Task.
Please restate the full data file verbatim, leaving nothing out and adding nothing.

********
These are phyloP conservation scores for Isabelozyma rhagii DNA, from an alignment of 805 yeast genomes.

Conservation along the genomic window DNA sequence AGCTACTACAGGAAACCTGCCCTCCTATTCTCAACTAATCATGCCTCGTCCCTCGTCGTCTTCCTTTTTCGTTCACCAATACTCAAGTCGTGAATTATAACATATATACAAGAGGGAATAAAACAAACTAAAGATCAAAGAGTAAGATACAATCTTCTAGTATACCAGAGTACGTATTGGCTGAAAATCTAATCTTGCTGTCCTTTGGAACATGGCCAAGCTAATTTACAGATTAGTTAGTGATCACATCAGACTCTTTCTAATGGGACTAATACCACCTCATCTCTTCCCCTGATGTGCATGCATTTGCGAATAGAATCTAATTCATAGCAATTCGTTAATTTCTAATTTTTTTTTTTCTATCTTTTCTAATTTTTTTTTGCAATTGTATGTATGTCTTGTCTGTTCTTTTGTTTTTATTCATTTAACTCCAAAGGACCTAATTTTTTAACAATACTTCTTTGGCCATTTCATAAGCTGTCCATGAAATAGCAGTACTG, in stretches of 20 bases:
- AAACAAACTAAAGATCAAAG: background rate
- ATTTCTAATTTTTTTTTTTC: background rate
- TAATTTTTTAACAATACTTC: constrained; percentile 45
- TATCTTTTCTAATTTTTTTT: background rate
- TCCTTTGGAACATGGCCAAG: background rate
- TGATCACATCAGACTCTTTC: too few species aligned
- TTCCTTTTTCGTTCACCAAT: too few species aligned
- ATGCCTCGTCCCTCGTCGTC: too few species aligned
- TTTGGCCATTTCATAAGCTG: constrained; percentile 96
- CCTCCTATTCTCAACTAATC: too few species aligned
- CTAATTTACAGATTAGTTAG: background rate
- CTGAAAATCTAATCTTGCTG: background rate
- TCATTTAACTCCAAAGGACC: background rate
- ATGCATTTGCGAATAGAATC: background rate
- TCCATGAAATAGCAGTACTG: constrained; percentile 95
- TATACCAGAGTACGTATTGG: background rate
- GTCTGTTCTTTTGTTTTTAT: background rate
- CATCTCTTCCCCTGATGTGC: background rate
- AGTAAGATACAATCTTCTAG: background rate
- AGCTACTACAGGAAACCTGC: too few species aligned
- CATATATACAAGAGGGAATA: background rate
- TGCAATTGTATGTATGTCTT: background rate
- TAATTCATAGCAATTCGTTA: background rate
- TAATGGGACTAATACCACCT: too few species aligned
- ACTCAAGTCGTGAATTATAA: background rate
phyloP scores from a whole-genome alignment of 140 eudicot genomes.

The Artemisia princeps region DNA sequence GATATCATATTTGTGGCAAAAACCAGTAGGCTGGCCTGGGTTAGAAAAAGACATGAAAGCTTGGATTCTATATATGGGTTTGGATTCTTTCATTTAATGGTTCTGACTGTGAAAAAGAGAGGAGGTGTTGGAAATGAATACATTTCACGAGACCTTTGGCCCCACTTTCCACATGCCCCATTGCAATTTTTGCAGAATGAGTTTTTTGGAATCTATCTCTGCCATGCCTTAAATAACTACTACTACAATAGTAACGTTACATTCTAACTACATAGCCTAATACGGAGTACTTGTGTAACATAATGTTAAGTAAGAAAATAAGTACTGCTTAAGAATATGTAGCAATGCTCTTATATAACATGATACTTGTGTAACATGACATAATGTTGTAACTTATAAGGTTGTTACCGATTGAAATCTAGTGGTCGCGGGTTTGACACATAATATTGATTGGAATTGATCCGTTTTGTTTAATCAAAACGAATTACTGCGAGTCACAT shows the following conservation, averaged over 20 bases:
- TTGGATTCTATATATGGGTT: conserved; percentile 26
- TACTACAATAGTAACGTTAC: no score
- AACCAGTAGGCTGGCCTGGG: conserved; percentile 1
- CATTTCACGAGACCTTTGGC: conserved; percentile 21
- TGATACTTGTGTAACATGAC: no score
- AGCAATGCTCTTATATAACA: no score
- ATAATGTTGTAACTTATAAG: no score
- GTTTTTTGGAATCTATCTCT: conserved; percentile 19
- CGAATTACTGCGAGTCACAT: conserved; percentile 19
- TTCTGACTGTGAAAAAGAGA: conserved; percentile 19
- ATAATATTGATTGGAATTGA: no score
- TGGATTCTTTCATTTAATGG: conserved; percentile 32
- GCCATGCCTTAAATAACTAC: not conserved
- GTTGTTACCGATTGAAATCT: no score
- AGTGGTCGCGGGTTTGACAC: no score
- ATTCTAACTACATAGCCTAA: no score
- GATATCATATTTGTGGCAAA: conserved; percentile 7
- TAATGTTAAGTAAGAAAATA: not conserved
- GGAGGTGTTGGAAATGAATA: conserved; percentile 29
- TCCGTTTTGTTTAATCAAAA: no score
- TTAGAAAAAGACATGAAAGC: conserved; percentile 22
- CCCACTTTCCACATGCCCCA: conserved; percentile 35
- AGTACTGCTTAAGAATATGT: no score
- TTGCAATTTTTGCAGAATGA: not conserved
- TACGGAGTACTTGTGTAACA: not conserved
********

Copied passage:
These are phyloP conservation scores for Isabelozyma rhagii DNA, from an alignment of 805 yeast genomes.

Conservation along the genomic window DNA sequence AGCTACTACAGGAAACCTGCCCTCCTATTCTCAACTAATCATGCCTCGTCCCTCGTCGTCTTCCTTTTTCGTTCACCAATACTCAAGTCGTGAATTATAACATATATACAAGAGGGAATAAAACAAACTAAAGATCAAAGAGTAAGATACAATCTTCTAGTATACCAGAGTACGTATTGGCTGAAAATCTAATCTTGCTGTCCTTTGGAACATGGCCAAGCTAATTTACAGATTAGTTAGTGATCACATCAGACTCTTTCTAATGGGACTAATACCACCTCATCTCTTCCCCTGATGTGCATGCATTTGCGAATAGAATCTAATTCATAGCAATTCGTTAATTTCTAATTTTTTTTTTTCTATCTTTTCTAATTTTTTTTTGCAATTGTATGTATGTCTTGTCTGTTCTTTTGTTTTTATTCATTTAACTCCAAAGGACCTAATTTTTTAACAATACTTCTTTGGCCATTTCATAAGCTGTCCATGAAATAGCAGTACTG, in stretches of 20 bases:
- AAACAAACTAAAGATCAAAG: background rate
- ATTTCTAATTTTTTTTTTTC: background rate
- TAATTTTTTAACAATACTTC: constrained; percentile 45
- TATCTTTTCTAATTTTTTTT: background rate
- TCCTTTGGAACATGGCCAAG: background rate
- TGATCACATCAGACTCTTTC: too few species aligned
- TTCCTTTTTCGTTCACCAAT: too few species aligned
- ATGCCTCGTCCCTCGTCGTC: too few species aligned
- TTTGGCCATTTCATAAGCTG: constrained; percentile 96
- CCTCCTATTCTCAACTAATC: too few species aligned
- CTAATTTACAGATTAGTTAG: background rate
- CTGAAAATCTAATCTTGCTG: background rate
- TCATTTAACTCCAAAGGACC: background rate
- ATGCATTTGCGAATAGAATC: background rate
- TCCATGAAATAGCAGTACTG: constrained; percentile 95
- TATACCAGAGTACGTATTGG: background rate
- GTCTGTTCTTTTGTTTTTAT: background rate
- CATCTCTTCCCCTGATGTGC: background rate
- AGTAAGATACAATCTTCTAG: background rate
- AGCTACTACAGGAAACCTGC: too few species aligned
- CATATATACAAGAGGGAATA: background rate
- TGCAATTGTATGTATGTCTT: background rate
- TAATTCATAGCAATTCGTTA: background rate
- TAATGGGACTAATACCACCT: too few species aligned
- ACTCAAGTCGTGAATTATAA: background rate
phyloP scores from a whole-genome alignment of 140 eudicot genomes.

The Artemisia princeps region DNA sequence GATATCATATTTGTGGCAAAAACCAGTAGGCTGGCCTGGGTTAGAAAAAGACATGAAAGCTTGGATTCTATATATGGGTTTGGATTCTTTCATTTAATGGTTCTGACTGTGAAAAAGAGAGGAGGTGTTGGAAATGAATACATTTCACGAGACCTTTGGCCCCACTTTCCACATGCCCCATTGCAATTTTTGCAGAATGAGTTTTTTGGAATCTATCTCTGCCATGCCTTAAATAACTACTACTACAATAGTAACGTTACATTCTAACTACATAGCCTAATACGGAGTACTTGTGTAACATAATGTTAAGTAAGAAAATAAGTACTGCTTAAGAATATGTAGCAATGCTCTTATATAACATGATACTTGTGTAACATGACATAATGTTGTAACTTATAAGGTTGTTACCGATTGAAATCTAGTGGTCGCGGGTTTGACACATAATATTGATTGGAATTGATCCGTTTTGTTTAATCAAAACGAATTACTGCGAGTCACAT shows the following conservation, averaged over 20 bases:
- TTGGATTCTATATATGGGTT: conserved; percentile 26
- TACTACAATAGTAACGTTAC: no score
- AACCAGTAGGCTGGCCTGGG: conserved; percentile 1
- CATTTCACGAGACCTTTGGC: conserved; percentile 21
- TGATACTTGTGTAACATGAC: no score
- AGCAATGCTCTTATATAACA: no score
- ATAATGTTGTAACTTATAAG: no score
- GTTTTTTGGAATCTATCTCT: conserved; percentile 19
- CGAATTACTGCGAGTCACAT: conserved; percentile 19
- TTCTGACTGTGAAAAAGAGA: conserved; percentile 19
- ATAATATTGATTGGAATTGA: no score
- TGGATTCTTTCATTTAATGG: conserved; percentile 32
- GCCATGCCTTAAATAACTAC: not conserved
- GTTGTTACCGATTGAAATCT: no score
- AGTGGTCGCGGGTTTGACAC: no score
- ATTCTAACTACATAGCCTAA: no score
- GATATCATATTTGTGGCAAA: conserved; percentile 7
- TAATGTTAAGTAAGAAAATA: not conserved
- GGAGGTGTTGGAAATGAATA: conserved; percentile 29
- TCCGTTTTGTTTAATCAAAA: no score
- TTAGAAAAAGACATGAAAGC: conserved; percentile 22
- CCCACTTTCCACATGCCCCA: conserved; percentile 35
- AGTACTGCTTAAGAATATGT: no score
- TTGCAATTTTTGCAGAATGA: not conserved
- TACGGAGTACTTGTGTAACA: not conserved